Super Bowl 50



I must say that this is probably the first year that I have avoided all the hoopla that surrounds two weeks of hyping one football game. I barely watched a few minutes of any sports network’s coverage of this years Super Bowl and frankly I’m glad because this year they seemed to be struggling to try and come up with some unique storylines. For one, anyone trying to make a point about Cam Newton and the way he conducts himself on the field was tiresome and disingenuous. What he does on the field is fine with me and if you don’t like it, keep him out of the endzone. No one was going to get the exclusive from Peyton Manning that this would be his final game regardless of the outcome. That was pretty comical to see everyone try to get it from him and politely pushed it to the side. With that said, here’s my outlook on the big game.


Both of this years head coaches are former players and this isn’t their first rodeo on the big stage as coaches either. Denver’s head coach, Gary Kubiak, was a backup to John Elway and was the offensive coordinator for the Broncos’ last two Super Bowl victories. He is coaching an aging quarterback that has a good array of targets to throw to and a decent running game, but with an average offensive line. This has been Kubiak’s biggest challenge as a head coach in keeping the team focused with Manning being out for a good chunk of the season and that was thanks in large part to a defense led by coordinator Wade Phillips, who keeps working with top tier defenses’ throughout his career. A lot of folks think that Brock Osweiler should be the one to lead this team, but it was the right call to put Manning back in late in the season and that has been their rallying cry thus far. Win one more for Peyton.

Ron Rivera played for the vaunted Chicago Bears 1985 defense and while his Carolina Panthers defense doesn’t exactly emulate that team in ’85, their coach has done a great job instilling the fundamentals. Carolina ins’t a blitzing team, but their linebacking corp is among the best in the game because of their speed and instincts on the field. If they see an opportunity to blitz, they will and with lightning speed. Just ask Seattle and Arizona. Rivera has had total control of this team, but has left his offense relatively untouched with Mike Shula and before him Rob Chudzinski as offensive coordinator. Those two did an amazing job to mold Cam Newton into one of the best quarterbacks the game has ever seen. There won’t be a “yeah but” comment from me about Newton as a quarterback. He is here to stay and that’s thanks in large part to the direction of Ron Rivera.

Players to Watch

All eyes will be on both quarterbacks as always, but this year it should be focused on their offensive lines. Denver’s was touted as one of the best in the game in the beginning of the season, but as the year wore on they began to show their flaws. This season they gave up 39 sacks which compared to last season they only gave up 17. Quite a difference and that could be exposed against a Panthers defense that had 44 sacks which was sixth most in the league. The running game will be a key for Denver as well. Can C.J. Anderson and Ronnie Hillman keep Carolina’s defense? Can Manning stay afloat for an entire game? Can Denver hold Carolina’s pass rushers at bay?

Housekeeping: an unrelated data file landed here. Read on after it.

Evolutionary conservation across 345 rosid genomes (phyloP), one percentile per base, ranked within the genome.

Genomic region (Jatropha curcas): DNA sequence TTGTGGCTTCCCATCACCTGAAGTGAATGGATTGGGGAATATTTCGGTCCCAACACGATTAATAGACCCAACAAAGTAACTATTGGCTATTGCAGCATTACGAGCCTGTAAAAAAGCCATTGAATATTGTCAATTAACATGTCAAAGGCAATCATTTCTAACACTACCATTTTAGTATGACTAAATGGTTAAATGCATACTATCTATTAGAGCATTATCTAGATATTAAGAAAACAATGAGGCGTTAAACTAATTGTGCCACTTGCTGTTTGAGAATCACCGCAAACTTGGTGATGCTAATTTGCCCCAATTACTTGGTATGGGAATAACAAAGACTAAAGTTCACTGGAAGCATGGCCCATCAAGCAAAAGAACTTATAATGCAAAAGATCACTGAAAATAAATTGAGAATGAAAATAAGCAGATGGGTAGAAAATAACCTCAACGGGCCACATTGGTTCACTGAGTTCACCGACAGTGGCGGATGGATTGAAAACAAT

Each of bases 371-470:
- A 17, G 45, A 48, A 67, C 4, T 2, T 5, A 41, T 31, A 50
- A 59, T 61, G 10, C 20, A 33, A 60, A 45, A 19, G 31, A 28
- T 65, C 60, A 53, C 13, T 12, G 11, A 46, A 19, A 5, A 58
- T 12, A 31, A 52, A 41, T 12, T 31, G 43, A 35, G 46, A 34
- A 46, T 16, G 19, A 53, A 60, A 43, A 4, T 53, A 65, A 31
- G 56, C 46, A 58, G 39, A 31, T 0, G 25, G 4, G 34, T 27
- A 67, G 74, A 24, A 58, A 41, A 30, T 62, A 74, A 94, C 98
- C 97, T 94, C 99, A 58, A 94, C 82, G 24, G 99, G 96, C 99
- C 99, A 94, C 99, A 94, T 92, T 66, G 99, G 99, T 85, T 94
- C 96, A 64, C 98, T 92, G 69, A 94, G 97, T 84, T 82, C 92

Just like with Denver’s offensive line, Carolina’s hasn’t been great in pass protection, but they aren’t built that way. They run the ball early and often. Not just with Cam Newton, but Jonathan Stewart and Mike Tolbert as well. Stewart would have had 1,000 yards rushing this season if not for an injury late in the season, but he is fresh now and bodes well for the Panthers. Tolbert is hard to bring down in short yardage situations. Newton is a great quarterback, but he is getting better at fooling the defense into thinking he won’t run the ball when in fact the play was designed as a quarterback run. Denver’s defense are no push overs and they led the league in sacks with 52. Ask Tom Brady if the Broncos can put pressure on a quarterback. Carolina will have to adjust at some point with the likes of Von Miller and DeMarcus Ware on the field.

Key of the Game

It really all comes down to one simple word; pressure. Who can apply it consistently and relentlessly? You can’t let up in a game like this. Both teams are capable of coming back from large deficits and whichever teams defense can apply the most pressure to the quarterback will end up winning the game. The game really isn’t that complicated and those pundits on tv that make it sound more complicated are really giving lip service to the idea that you’re too stupid to figure it out on your own. The less time one teams offense is on the field will almost always mean they will lose the game.

Who Will Win?

Last year I really hoped for it to be a good game and that wish came true. This I can still hope for the same thing, but I have a feeling that one team will be overwhelmed by other’s pass rush and it will be a one-sided affair. While I think that Denver is capable of doing that against Carolina, I have my doubts on whether Peyton Manning can sustain that kind of pressure with the way his offensive line has played this season. With that said I’m predicting a Carolina victory with a final score of 27-17. Cam Newton will be named the MVP and will cinch himself as one of the best quarterbacks in the game today.

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